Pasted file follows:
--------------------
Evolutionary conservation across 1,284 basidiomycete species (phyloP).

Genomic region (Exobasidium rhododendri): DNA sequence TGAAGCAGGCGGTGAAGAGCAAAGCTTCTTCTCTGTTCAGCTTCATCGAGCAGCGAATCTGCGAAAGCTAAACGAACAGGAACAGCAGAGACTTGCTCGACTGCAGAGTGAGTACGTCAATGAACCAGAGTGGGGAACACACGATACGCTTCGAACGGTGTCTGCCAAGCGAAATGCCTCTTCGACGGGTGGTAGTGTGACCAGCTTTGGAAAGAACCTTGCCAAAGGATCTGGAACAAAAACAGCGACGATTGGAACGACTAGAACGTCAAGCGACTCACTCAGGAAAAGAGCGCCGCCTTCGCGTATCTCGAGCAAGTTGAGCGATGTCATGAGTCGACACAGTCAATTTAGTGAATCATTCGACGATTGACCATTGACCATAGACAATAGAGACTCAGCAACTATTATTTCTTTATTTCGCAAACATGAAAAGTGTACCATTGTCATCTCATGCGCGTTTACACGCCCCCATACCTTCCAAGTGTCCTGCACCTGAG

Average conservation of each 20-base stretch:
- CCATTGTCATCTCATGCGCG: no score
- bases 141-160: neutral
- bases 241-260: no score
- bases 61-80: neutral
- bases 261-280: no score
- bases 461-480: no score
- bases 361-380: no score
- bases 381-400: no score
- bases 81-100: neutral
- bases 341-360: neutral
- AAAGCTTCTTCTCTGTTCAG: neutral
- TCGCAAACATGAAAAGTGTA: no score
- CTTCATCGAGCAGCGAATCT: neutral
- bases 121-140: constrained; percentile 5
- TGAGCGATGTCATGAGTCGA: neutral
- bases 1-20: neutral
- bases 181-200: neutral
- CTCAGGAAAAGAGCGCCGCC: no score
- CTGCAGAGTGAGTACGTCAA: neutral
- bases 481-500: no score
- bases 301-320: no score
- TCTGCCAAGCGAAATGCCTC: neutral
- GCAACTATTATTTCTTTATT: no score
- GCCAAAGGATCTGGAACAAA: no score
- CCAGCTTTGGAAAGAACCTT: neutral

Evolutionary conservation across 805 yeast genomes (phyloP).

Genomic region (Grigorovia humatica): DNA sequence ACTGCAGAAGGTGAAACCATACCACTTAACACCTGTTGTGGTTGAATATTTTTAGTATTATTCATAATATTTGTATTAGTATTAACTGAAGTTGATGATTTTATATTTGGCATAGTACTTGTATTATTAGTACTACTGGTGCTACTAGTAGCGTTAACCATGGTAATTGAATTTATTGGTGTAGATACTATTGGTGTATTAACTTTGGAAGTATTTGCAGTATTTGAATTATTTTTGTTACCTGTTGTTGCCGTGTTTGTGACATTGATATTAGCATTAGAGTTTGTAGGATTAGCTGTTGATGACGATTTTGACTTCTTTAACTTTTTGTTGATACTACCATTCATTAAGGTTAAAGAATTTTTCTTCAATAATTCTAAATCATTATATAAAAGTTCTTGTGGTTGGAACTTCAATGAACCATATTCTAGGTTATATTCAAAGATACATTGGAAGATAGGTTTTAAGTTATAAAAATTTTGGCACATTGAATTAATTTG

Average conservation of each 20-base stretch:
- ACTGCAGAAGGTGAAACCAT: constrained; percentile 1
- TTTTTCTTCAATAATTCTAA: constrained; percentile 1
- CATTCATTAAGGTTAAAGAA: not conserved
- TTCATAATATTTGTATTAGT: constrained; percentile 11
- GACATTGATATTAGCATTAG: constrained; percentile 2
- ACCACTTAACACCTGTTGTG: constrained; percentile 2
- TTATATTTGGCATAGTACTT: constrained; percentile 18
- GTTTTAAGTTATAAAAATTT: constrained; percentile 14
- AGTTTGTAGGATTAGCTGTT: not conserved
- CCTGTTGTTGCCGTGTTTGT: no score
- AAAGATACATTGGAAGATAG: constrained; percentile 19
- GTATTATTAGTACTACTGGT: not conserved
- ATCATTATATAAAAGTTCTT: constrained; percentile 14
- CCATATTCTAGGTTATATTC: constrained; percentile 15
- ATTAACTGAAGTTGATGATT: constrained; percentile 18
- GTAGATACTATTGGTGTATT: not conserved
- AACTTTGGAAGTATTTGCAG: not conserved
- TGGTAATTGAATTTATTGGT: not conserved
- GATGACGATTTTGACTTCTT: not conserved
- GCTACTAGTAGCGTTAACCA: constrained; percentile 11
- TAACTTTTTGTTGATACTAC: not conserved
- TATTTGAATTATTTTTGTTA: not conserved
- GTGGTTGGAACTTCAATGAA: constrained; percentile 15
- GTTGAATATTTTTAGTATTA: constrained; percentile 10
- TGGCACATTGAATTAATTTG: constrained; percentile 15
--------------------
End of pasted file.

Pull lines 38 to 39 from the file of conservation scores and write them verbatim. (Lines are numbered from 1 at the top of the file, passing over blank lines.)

- TTATATTTGGCATAGTACTT: constrained; percentile 18
- GTTTTAAGTTATAAAAATTT: constrained; percentile 14